Nearly 200 cubic metres of redwood, 2,500 square metres of glass and 3,000 litres of paint have been transformed into 865 high performance, replica sliding sash windows, balcony doors and sliding doors in a £1.4m contract at London’s most prestigious new address.
It’s the work of specialist timber door and window maker George Barnsdale & Sons, whose products are still wholly designed and manufactured in the UK, and who were specified for the project for their ability to match the stringent requirements of planners, and the need for acoustic performance at this iconic Grade II listed building.
The Lancasters is one of the longest and tallest of the stucco-fronted Victorian terraces in London. Behind the listed façade, the price list starts around £1m, rising to in excess of £30m for a four storey apartment with swimming pool and gym. Sales have remained strong since the launch, despite the financial difficulties that have afflicted international markets, boosted by a show apartment that was designed by Lord Linley. Just 19 of the 77 apartments remain for sale at the prestigious W1 address, which faces south over Hyde Park.
George Barnsdale & Sons have been involved from the start, and were chosen for their mix of heritage and technology, which enabled them to meet planning requirements to recreate the sliding sash timber windows and balcony doors, without any compromise on technical performance.
Paul Howat of Northacre explained: “In the past we have tried sourcing windows from Eastern Europe but they simply didn’t match up to our quality standards. For The Lancasters, the team at Nilsson Architects started out afresh to find and specify a company that could satisfy the performance and aesthetic criteria, as well as handling the sheer volume involved.
“Barnsdales were able to offer us the design service we needed, and a good, prefinished product. There have been many problems in retaining the façade, but none have been due to the windows. The only snags have been where windows have been damaged by others on site.”
The total project for George Barnsdale has involved 800 windows, many of which are sliding sashes, 250 are balcony door sets which stand 3.2m high, and there are nearly 30 sets of huge sliding doors, at ground level. All were pre-finished before delivery to site in their in-house robotic paint plant, completed early this year and the first of its type in the UK, employing technology and techniques previously only seen in the automotive manufacturing sector.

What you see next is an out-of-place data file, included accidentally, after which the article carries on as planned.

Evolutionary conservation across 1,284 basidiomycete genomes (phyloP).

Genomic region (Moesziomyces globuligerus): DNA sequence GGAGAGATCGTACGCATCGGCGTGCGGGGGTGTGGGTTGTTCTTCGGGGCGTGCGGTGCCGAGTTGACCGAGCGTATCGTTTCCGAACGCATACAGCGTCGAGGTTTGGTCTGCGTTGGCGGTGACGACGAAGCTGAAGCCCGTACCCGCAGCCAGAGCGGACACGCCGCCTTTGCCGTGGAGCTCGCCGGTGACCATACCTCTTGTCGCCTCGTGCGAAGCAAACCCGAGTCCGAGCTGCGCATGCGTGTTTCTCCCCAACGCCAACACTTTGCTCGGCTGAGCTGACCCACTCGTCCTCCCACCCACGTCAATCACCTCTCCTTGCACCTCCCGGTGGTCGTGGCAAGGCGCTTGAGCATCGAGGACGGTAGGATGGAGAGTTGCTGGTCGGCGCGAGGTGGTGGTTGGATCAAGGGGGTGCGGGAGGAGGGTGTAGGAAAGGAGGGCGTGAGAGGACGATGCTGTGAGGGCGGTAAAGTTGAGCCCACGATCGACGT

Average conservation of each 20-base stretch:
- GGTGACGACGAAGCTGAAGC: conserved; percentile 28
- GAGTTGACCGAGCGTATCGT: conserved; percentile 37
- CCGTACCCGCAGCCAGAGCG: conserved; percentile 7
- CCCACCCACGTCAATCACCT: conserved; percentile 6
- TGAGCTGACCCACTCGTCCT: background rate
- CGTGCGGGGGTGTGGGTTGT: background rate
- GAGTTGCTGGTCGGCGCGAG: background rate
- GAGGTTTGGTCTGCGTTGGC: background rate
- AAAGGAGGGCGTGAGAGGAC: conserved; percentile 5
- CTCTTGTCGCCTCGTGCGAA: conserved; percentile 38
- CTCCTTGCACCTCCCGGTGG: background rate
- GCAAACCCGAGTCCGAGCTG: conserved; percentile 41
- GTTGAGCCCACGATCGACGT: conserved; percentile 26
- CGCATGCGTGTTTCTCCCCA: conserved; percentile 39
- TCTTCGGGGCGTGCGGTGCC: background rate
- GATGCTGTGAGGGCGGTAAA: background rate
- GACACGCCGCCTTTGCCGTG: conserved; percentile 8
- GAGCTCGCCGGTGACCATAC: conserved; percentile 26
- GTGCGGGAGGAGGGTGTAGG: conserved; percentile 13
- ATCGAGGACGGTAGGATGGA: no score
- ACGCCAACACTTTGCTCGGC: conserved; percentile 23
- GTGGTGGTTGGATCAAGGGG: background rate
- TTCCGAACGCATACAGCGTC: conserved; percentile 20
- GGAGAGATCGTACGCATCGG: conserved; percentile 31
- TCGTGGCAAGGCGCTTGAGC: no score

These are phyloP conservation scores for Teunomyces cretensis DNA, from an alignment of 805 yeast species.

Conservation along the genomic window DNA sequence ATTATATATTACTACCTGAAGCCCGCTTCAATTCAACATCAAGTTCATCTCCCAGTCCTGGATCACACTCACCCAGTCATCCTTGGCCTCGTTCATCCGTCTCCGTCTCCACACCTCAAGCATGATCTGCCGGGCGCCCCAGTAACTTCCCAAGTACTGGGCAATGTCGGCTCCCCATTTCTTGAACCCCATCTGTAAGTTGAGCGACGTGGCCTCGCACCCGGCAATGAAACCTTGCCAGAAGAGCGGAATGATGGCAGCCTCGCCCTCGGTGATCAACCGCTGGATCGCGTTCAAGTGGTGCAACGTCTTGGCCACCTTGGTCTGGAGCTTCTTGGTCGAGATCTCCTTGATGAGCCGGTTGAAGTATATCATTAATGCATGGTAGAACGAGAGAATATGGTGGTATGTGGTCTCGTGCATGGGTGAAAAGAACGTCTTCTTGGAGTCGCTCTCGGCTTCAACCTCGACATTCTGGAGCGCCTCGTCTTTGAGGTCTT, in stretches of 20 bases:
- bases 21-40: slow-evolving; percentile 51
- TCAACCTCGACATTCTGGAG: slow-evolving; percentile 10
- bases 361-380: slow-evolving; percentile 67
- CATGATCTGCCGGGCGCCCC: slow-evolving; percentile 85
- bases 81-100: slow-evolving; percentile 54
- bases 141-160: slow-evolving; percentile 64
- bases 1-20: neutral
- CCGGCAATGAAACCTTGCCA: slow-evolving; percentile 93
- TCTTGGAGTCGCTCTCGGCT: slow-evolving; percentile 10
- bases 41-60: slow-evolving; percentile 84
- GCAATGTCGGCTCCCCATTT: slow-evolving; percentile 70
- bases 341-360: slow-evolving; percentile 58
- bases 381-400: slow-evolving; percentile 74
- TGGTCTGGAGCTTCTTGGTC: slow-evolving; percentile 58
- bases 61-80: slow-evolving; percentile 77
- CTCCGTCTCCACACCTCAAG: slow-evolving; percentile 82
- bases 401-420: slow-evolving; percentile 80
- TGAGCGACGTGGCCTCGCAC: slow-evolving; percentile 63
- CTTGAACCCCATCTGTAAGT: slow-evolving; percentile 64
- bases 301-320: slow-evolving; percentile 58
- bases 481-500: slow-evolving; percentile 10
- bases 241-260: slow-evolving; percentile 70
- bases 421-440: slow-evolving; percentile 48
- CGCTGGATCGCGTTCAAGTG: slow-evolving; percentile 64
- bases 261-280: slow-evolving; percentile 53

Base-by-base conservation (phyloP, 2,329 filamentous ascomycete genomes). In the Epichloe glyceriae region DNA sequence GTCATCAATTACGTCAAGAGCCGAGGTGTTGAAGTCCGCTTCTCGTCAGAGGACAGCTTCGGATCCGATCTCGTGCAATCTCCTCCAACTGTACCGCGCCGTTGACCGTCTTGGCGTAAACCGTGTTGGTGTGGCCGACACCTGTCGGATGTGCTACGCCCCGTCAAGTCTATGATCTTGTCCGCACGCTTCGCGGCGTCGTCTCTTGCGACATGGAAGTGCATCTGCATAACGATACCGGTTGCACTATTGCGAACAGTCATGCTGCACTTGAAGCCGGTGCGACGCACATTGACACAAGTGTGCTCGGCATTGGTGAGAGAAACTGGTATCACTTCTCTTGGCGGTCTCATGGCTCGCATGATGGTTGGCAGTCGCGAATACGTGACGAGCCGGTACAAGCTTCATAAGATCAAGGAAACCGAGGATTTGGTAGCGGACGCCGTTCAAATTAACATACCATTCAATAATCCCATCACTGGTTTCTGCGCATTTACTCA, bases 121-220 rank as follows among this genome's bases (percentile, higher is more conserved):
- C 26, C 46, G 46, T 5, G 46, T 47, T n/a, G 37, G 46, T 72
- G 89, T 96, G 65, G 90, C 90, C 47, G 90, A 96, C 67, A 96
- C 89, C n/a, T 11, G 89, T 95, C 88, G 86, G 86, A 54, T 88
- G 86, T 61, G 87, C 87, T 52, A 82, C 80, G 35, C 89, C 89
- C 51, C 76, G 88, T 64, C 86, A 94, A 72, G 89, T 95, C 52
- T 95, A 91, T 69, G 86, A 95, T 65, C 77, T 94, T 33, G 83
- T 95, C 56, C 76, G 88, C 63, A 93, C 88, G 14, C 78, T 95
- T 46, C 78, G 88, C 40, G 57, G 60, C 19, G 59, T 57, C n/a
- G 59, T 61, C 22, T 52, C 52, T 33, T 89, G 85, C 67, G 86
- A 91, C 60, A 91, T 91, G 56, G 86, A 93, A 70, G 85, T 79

All of the timber in the windows and doors is FSC-certified, with frames constructed from a Redwood WoodHeart® timber, which is X-ray selected as part of the quality assurance process. Door sashes are made from engineered Red Grandis, which has high durability and resistance to fungi.
Door and window hardware has been supplied by Roto. The balcony doors are hung with a system that includes concealed hinges and all-round locking from mushroom-headed compression adjustable security cams. The patio style doors use a Roto slide mechanism which uses gaskets to avoid any need for lifting before sliding, and incorporating a fully secure night vent.
Barnsdale managing director Stephen Wright said: “It’s been a fascinating and challenging project, although we were confident that we were well geared to match up to both the planning requirements and performance with our designs and systems, using high quality ironmongery that looks the part, whilst still delivering great performance.
“The property market may still be in the doldrums generally, but we are working with other major developers on other major prestige developments in the capital, which reinforces our reputation in this field.”
The French Renaissance style Terrace is 130m long with a 30m high façade and is believed to be the longest in Europe. Originally 15 very large, separate houses, it was converted to a hotel in the 1970s, when much of its interior period detail was lost. It has now been fully restored by developers Northacre and Minerva in a three-year £120m project.